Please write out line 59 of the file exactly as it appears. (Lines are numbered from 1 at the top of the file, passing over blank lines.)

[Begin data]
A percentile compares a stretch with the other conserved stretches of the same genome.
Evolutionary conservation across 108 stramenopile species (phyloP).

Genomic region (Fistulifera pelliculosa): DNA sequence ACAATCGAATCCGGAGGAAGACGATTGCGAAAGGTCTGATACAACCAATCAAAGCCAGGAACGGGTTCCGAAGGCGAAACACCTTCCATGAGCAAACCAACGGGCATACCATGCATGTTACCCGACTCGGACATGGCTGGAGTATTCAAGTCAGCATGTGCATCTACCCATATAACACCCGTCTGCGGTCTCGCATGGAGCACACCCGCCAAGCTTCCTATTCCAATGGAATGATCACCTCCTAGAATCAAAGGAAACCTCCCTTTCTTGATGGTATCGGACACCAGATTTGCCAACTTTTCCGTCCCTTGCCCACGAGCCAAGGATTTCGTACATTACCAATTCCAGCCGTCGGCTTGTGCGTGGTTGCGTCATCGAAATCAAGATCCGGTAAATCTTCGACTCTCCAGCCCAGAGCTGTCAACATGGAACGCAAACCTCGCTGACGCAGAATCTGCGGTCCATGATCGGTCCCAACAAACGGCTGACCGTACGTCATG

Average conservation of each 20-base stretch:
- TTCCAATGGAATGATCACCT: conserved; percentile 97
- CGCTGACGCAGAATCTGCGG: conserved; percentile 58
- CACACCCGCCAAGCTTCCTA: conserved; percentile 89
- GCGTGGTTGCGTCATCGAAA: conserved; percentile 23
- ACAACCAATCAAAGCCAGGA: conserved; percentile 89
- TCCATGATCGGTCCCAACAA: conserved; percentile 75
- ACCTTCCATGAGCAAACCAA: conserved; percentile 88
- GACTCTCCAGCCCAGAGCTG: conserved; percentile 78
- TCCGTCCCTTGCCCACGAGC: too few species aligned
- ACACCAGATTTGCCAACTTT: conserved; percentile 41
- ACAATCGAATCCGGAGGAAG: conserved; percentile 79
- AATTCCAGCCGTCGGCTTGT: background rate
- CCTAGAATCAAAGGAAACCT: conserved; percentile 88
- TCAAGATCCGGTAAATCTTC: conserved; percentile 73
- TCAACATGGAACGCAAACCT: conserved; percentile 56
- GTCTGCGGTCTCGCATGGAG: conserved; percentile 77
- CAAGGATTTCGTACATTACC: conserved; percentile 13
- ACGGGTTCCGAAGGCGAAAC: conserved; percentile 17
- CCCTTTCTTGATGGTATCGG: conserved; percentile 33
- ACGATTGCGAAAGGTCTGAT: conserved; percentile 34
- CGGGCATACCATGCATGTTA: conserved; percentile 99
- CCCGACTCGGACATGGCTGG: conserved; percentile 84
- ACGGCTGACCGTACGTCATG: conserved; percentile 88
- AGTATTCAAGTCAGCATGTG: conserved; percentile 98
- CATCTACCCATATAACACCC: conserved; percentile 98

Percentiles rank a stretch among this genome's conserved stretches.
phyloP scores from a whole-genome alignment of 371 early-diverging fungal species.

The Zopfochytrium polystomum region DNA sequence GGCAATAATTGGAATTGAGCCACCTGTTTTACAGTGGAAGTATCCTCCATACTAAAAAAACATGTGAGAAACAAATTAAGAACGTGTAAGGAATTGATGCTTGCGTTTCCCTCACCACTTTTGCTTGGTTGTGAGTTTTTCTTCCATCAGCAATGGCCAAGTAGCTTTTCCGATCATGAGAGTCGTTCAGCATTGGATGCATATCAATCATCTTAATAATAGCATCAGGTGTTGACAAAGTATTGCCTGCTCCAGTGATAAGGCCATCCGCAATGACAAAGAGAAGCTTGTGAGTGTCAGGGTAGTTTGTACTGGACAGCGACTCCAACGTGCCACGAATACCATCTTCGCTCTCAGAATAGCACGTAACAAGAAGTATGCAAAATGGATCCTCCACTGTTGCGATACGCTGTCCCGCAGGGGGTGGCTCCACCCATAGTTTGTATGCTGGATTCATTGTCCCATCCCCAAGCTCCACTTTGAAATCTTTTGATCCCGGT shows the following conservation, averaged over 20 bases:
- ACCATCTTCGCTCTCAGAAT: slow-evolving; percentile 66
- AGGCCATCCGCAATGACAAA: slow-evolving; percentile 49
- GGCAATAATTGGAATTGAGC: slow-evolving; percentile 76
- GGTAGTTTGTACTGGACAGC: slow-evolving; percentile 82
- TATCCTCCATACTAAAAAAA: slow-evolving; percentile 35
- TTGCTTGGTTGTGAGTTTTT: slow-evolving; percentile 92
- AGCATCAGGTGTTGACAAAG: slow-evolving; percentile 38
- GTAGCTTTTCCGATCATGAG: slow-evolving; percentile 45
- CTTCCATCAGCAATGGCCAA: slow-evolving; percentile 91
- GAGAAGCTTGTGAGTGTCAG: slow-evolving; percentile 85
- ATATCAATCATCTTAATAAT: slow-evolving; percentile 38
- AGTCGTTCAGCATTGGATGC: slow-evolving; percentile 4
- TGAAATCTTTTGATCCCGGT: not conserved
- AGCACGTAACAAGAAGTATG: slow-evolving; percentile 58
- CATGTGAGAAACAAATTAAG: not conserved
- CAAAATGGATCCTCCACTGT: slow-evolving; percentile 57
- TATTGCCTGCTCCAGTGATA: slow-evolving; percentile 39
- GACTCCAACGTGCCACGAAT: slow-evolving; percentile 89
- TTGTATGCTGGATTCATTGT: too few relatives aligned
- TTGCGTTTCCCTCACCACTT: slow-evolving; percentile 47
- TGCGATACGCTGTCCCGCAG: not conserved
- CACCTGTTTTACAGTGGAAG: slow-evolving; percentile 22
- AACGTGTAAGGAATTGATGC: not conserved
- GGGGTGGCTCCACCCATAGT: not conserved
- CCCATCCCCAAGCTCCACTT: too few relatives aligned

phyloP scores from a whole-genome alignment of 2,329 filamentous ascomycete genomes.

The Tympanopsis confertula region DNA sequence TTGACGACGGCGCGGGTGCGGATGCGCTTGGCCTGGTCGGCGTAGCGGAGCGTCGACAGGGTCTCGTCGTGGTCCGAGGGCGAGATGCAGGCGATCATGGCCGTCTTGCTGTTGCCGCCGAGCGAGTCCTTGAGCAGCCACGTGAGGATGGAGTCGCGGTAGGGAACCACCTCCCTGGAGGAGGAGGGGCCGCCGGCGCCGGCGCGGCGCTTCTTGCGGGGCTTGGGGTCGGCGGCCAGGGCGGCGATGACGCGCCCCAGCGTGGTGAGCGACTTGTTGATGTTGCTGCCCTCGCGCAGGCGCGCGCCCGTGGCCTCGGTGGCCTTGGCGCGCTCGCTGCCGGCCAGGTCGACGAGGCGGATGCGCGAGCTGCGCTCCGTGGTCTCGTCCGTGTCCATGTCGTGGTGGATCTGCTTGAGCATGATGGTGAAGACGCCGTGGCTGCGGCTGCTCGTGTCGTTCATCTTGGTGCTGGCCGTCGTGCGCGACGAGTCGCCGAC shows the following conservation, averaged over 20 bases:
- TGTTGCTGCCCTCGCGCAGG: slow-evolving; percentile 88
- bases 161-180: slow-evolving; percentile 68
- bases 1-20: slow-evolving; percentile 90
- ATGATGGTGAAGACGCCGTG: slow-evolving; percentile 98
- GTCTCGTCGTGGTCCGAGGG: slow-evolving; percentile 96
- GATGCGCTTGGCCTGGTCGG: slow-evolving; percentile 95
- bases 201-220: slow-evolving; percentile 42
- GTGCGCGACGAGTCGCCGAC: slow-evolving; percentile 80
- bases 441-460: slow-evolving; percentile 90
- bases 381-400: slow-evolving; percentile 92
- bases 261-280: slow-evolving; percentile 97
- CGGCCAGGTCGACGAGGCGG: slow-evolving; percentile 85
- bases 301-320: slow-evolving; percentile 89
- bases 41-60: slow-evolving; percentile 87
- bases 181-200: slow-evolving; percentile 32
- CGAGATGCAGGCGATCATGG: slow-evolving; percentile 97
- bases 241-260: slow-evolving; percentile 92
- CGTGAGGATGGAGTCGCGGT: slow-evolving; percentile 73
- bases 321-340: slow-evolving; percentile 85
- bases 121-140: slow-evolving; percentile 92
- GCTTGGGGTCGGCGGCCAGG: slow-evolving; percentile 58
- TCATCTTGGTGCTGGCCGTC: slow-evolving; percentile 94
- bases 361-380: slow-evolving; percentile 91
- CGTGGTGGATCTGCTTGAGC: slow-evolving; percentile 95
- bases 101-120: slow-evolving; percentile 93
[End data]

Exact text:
The Tympanopsis confertula region DNA sequence TTGACGACGGCGCGGGTGCGGATGCGCTTGGCCTGGTCGGCGTAGCGGAGCGTCGACAGGGTCTCGTCGTGGTCCGAGGGCGAGATGCAGGCGATCATGGCCGTCTTGCTGTTGCCGCCGAGCGAGTCCTTGAGCAGCCACGTGAGGATGGAGTCGCGGTAGGGAACCACCTCCCTGGAGGAGGAGGGGCCGCCGGCGCCGGCGCGGCGCTTCTTGCGGGGCTTGGGGTCGGCGGCCAGGGCGGCGATGACGCGCCCCAGCGTGGTGAGCGACTTGTTGATGTTGCTGCCCTCGCGCAGGCGCGCGCCCGTGGCCTCGGTGGCCTTGGCGCGCTCGCTGCCGGCCAGGTCGACGAGGCGGATGCGCGAGCTGCGCTCCGTGGTCTCGTCCGTGTCCATGTCGTGGTGGATCTGCTTGAGCATGATGGTGAAGACGCCGTGGCTGCGGCTGCTCGTGTCGTTCATCTTGGTGCTGGCCGTCGTGCGCGACGAGTCGCCGAC shows the following conservation, averaged over 20 bases: